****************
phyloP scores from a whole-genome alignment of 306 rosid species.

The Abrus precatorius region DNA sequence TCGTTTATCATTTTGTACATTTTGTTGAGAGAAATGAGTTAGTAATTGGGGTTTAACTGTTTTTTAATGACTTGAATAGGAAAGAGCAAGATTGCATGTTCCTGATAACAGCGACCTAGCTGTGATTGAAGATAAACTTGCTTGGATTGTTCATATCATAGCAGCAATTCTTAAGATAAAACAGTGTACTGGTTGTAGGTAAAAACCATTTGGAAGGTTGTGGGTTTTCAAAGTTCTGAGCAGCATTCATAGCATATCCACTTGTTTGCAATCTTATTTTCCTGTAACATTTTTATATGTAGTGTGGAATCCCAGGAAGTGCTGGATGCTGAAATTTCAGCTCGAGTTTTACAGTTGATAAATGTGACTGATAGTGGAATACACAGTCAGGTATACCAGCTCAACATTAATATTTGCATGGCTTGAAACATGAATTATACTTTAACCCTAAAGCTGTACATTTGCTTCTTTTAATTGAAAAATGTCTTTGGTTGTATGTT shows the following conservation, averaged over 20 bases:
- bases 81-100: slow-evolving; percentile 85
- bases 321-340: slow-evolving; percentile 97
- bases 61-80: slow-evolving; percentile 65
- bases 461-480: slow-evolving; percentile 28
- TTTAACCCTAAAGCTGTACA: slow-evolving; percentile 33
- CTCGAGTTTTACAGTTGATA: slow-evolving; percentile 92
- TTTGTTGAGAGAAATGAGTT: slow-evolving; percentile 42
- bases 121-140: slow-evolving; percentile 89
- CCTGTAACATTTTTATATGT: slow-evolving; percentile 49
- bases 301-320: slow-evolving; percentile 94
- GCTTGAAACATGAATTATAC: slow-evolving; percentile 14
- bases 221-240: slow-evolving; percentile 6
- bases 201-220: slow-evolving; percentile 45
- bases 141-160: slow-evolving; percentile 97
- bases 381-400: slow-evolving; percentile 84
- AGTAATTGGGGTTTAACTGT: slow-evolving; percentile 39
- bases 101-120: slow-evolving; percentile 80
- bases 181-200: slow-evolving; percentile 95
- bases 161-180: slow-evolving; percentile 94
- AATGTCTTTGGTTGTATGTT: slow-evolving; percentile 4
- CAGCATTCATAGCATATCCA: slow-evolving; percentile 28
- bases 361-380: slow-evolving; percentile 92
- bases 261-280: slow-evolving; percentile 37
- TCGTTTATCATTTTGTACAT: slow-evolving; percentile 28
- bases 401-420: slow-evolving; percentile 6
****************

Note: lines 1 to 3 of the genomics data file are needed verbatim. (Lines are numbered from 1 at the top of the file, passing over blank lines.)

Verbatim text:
phyloP scores from a whole-genome alignment of 306 rosid species.

The Abrus precatorius region DNA sequence TCGTTTATCATTTTGTACATTTTGTTGAGAGAAATGAGTTAGTAATTGGGGTTTAACTGTTTTTTAATGACTTGAATAGGAAAGAGCAAGATTGCATGTTCCTGATAACAGCGACCTAGCTGTGATTGAAGATAAACTTGCTTGGATTGTTCATATCATAGCAGCAATTCTTAAGATAAAACAGTGTACTGGTTGTAGGTAAAAACCATTTGGAAGGTTGTGGGTTTTCAAAGTTCTGAGCAGCATTCATAGCATATCCACTTGTTTGCAATCTTATTTTCCTGTAACATTTTTATATGTAGTGTGGAATCCCAGGAAGTGCTGGATGCTGAAATTTCAGCTCGAGTTTTACAGTTGATAAATGTGACTGATAGTGGAATACACAGTCAGGTATACCAGCTCAACATTAATATTTGCATGGCTTGAAACATGAATTATACTTTAACCCTAAAGCTGTACATTTGCTTCTTTTAATTGAAAAATGTCTTTGGTTGTATGTT shows the following conservation, averaged over 20 bases:
- bases 81-100: slow-evolving; percentile 85